Sunday, November 1, 2009

Adventure Ride Grading System

I've been receiving a few enquiries about equipment and route detail for elements of my 10 deserts ride. I thought I'd put pen to paper as it were, and commence with an update with route grading. I had made some estimations myself in advance of the ride based on all the research I had done. But now I can attribute some REAL grades in retrospect! I think something of this nature could be well appreciated by others contemplating similar adventures.

I come from a climbing background. Without going into too much detail for non climbers, adventure and multi-pitch climbs have several ratings, but essentially these are comprised of difficulty, duration and risk.

So .... I've conceived a grading system for adventure rides, but welcome people's input. Please note this discussion point is only in reference to solo and unsuported rides, and does not include road rides. After all, road rides are much like "sport climbing", so the risk isn't really there. Also, I know some people do incredibly long 3 year rides etc, but at least in my eyes, they must be receiving support en-route even if this is solely in the form of purchases from shops or from locals. Food and water sourced en-route i.e. stealing a fish from the claws of a brown bear can still count as unsupported. Similar, less risky past-times like catching your own fish can also count:)

So, my disclaimer.... As for climbing, any two people doing exactly the same task may perceive it differently because of all manor of factors inc. physiological and psychological, equipment, preparation, navigation ability, local weather factors (wind, fire, rain, floods, snow (not for my ride)), and so many more.

So my conceived scale is as follows:

Unsupported Duration: i.e. a leg of a ride between two resupply points

Grade 1 <= 5 days
Grade 2 >5 days & =<8 days
Grade 3 >8 days & =<13 days
Grade 4 >2 weeks & =<3 weeks
Grade 5 >3 weeks & =<4 weeks
Grade 6 >4 weeks & =<6 weeks
Grade 7 >6 weeks


This is based on perceived exertion averaged out over the duration of the leg, but also considers inconsistency and difficulty of terrain covered, and associated risk should the shit hit the fan. Risk is largely associated to proximity to outside assistance, water, food, and shelter. Even though targetted for an individual (because this is the highest risk), the risk can possibly be reduced if two or more riders split the spares and tools they are carrying. Please also consider that groups splitting up for whatever reason can present its own risks, especially if there is no means of, or inadequate communication.

Grade A: Conventional MTB tyres will suffice, but depending on terrain, thorn protection may be required. Expect unsealed roads, decent road signage, reliable water available at regular intervals, high potential for assistance from a passersby! NB potential for external assistance will vary from season to season, and also around school holidays etc. If you ride in a place outside of the "preferred season", then YOU evaluate YOUR OWN RISK.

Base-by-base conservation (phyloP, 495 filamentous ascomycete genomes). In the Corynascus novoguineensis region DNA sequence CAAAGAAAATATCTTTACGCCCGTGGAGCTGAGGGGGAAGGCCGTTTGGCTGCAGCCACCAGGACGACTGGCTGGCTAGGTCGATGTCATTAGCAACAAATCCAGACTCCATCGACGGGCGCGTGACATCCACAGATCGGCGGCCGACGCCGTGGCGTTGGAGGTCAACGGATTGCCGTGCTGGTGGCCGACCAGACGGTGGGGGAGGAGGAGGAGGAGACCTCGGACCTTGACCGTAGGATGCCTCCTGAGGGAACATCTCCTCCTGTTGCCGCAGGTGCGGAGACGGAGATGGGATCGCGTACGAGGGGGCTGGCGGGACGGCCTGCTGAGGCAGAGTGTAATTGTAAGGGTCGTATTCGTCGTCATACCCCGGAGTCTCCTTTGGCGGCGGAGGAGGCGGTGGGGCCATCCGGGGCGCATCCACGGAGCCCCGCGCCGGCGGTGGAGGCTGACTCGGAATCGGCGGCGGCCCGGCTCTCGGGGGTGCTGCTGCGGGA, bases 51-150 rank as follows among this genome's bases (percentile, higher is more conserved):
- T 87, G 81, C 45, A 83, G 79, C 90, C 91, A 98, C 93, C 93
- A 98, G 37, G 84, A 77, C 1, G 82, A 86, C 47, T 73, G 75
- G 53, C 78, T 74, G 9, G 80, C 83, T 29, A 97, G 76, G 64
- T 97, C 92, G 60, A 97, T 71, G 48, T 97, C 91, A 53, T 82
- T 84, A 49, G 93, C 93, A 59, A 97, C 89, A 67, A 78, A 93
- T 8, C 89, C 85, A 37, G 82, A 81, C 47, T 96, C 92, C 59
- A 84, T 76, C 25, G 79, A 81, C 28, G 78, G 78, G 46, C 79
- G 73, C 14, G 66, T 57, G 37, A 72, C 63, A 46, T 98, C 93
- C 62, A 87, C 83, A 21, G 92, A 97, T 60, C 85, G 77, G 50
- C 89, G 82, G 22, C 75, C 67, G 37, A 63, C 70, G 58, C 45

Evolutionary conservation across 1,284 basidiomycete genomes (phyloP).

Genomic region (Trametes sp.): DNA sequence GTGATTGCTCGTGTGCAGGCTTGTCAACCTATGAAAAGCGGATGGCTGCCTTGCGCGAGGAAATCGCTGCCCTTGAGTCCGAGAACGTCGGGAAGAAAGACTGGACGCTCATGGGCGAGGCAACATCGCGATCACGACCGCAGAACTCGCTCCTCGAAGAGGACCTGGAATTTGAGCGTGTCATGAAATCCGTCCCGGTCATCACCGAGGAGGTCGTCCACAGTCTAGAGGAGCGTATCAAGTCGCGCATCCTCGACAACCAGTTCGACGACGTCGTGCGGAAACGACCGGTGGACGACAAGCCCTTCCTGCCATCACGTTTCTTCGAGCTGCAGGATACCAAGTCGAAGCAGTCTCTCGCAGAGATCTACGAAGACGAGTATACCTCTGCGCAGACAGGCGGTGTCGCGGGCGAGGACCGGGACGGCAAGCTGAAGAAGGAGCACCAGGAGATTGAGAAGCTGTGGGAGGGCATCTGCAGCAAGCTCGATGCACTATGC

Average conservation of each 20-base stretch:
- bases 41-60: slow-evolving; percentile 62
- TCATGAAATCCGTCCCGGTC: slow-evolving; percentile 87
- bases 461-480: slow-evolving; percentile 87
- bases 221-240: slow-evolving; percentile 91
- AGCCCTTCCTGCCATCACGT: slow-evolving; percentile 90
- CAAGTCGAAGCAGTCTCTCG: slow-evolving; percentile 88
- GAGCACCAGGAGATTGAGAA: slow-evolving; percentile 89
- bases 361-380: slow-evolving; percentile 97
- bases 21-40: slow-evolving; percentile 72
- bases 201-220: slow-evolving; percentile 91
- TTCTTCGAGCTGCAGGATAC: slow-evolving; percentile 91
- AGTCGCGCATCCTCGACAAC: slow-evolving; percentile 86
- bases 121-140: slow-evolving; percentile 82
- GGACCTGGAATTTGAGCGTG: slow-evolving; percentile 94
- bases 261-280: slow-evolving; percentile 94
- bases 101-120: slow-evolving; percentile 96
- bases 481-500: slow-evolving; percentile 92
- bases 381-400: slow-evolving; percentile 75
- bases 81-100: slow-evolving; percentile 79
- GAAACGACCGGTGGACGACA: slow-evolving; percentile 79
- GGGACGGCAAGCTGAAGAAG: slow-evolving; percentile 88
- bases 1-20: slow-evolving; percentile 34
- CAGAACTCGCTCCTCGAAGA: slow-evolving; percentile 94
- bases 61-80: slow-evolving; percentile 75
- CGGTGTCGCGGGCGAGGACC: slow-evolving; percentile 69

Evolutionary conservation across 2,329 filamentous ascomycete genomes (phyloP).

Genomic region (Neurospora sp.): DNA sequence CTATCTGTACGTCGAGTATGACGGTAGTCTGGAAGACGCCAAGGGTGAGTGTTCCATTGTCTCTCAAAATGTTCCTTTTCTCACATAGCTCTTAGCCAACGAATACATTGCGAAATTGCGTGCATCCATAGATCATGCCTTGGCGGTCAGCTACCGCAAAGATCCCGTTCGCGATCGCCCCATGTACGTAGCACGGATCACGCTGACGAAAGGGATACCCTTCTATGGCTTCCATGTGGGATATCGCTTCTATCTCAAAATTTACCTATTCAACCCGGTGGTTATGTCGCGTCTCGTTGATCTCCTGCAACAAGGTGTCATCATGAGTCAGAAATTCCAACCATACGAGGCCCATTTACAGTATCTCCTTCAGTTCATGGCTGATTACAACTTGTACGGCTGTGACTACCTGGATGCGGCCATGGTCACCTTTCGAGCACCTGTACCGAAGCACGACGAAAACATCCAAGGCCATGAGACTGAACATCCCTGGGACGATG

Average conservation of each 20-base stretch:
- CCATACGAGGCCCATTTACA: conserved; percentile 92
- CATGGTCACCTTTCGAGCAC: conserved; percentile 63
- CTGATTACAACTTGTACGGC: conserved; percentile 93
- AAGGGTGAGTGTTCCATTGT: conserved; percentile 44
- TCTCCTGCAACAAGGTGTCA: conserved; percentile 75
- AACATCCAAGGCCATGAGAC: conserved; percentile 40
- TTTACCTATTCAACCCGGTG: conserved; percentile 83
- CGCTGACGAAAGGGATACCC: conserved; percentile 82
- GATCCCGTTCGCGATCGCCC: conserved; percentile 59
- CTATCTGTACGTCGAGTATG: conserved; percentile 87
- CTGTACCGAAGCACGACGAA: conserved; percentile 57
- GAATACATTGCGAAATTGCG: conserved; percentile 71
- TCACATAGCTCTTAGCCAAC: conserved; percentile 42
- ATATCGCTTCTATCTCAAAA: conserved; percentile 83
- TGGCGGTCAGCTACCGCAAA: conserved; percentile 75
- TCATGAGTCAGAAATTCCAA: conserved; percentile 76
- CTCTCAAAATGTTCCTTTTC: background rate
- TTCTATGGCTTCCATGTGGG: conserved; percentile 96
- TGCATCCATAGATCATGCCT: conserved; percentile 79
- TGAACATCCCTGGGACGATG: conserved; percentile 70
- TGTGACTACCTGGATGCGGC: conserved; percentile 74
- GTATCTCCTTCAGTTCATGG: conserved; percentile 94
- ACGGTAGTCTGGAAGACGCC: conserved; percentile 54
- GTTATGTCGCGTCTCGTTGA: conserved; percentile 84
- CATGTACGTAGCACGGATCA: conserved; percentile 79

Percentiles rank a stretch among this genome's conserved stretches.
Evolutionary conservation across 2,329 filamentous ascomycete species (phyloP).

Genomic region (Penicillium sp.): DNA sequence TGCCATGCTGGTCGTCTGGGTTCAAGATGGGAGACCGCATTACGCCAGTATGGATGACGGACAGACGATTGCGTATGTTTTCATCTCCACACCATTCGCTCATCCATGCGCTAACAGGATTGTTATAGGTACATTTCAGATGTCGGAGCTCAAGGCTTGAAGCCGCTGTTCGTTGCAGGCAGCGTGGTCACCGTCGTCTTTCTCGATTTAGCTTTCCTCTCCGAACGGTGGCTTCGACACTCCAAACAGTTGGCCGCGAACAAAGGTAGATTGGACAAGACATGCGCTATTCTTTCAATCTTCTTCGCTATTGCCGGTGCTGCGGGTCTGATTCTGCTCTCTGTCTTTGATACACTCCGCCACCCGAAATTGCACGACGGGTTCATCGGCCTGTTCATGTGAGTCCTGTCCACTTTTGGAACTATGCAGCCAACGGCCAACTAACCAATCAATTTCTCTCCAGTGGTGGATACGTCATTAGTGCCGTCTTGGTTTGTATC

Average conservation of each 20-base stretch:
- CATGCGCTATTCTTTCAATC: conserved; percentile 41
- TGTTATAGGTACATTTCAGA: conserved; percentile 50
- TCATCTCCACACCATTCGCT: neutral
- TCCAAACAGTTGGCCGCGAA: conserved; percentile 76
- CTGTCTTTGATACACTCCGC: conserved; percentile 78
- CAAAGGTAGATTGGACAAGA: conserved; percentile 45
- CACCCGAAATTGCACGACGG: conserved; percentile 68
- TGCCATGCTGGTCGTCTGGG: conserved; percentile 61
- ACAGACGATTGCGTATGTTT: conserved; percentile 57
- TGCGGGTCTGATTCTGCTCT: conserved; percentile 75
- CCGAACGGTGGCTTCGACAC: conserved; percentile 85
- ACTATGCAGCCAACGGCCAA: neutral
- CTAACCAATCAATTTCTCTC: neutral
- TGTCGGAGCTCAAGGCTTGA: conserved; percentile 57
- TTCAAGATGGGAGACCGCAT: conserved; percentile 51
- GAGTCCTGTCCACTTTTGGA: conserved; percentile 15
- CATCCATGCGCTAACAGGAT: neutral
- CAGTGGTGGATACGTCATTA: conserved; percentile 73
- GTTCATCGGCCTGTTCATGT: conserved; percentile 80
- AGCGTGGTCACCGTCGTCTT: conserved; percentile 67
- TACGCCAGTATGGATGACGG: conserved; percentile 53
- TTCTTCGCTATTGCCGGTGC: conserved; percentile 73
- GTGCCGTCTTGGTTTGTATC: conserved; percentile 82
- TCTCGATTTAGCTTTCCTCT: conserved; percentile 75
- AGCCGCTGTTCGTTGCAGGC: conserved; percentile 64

Grade B: Same as above, but expect more soft and sandy patches, bigger and more sustained corrugations and big stones. Water may also be more scarce.

Grade C: 4" tyres are recommended, but you could get by without if you are accepting of some/lots walking, and preferably travelling light. If heavily loaded, 4" tyres are of significant benefit, and could be the difference between succeeding or not. Likelihood of bike failure is definitely reduced with 4" tyres. Expect more corrugations and big stones. Nearest external support or water source is potentially 2-3 days away.

Grade D: Mandatory 4" tyres (to actually ride). Pannier system should be extremely sturdy, maybe also "expedition" volume. A trailer is most likely also required for some water/equipment transport. Expect long and sustained travel in soft and technical terrain, creek crossings w/o bridges, sustained climbing/descents of mountains or dunes, little signage so capable of navigation, nearest potential external assistance 1 week or more away (other than by sat-phone), by bike.

Grade E: Even tougher terrain again. May require expedition "sausage bag" on top of conventional panniers for carrying capacity. Alternatley, the rider may be riding extremely light (in semi-supported nature) since riding any "heavier" is on the verge of capabilities of even a 4" bike. The central Simpson desert and snow conditions for the Alaska Ultrasport are two examples.

Grade F: I have reserved this grade for territory not even ridable on 4" tyres, most likely requiring unique or modified bike design. Simpson desert off-track and up steep side of the dunes is one example that comes to mind;)

A "+" or "-" denotation can also be included to help differentiate grades.

So, with the above in mind I have regraded each leg of my 10 Deserts ride:
Leg 1. Tanami track: 2C-
Leg 2. CSR: 5D+
Leg 3. Road: no rating
Leg 4. Anne Beadell: 4D-
Leg 5. Oodnadatta track: 1A
Leg 6. Strzelecki track: 1B-
Leg 7. Walkers Crossing / Old Birdsville track: 1B
Leg 8. Simpson Desert (French Line - east to west): 2E
Leg 9. Old Andado Track: 1B+

I believe the Alaska Ultrasport 1100mi race from Anchorage to Nome is another great bike ride that will have to be graded on this scale. I'll be doing this in 2011, so I will let you know how this compares.

Well I hope this is of some help for anyone else's plans.

1 comment:

rhino said...

Thanks for that Russ, good idea to give us an indication on jsut how tough your trip was. Spill the beans, what are you doing next?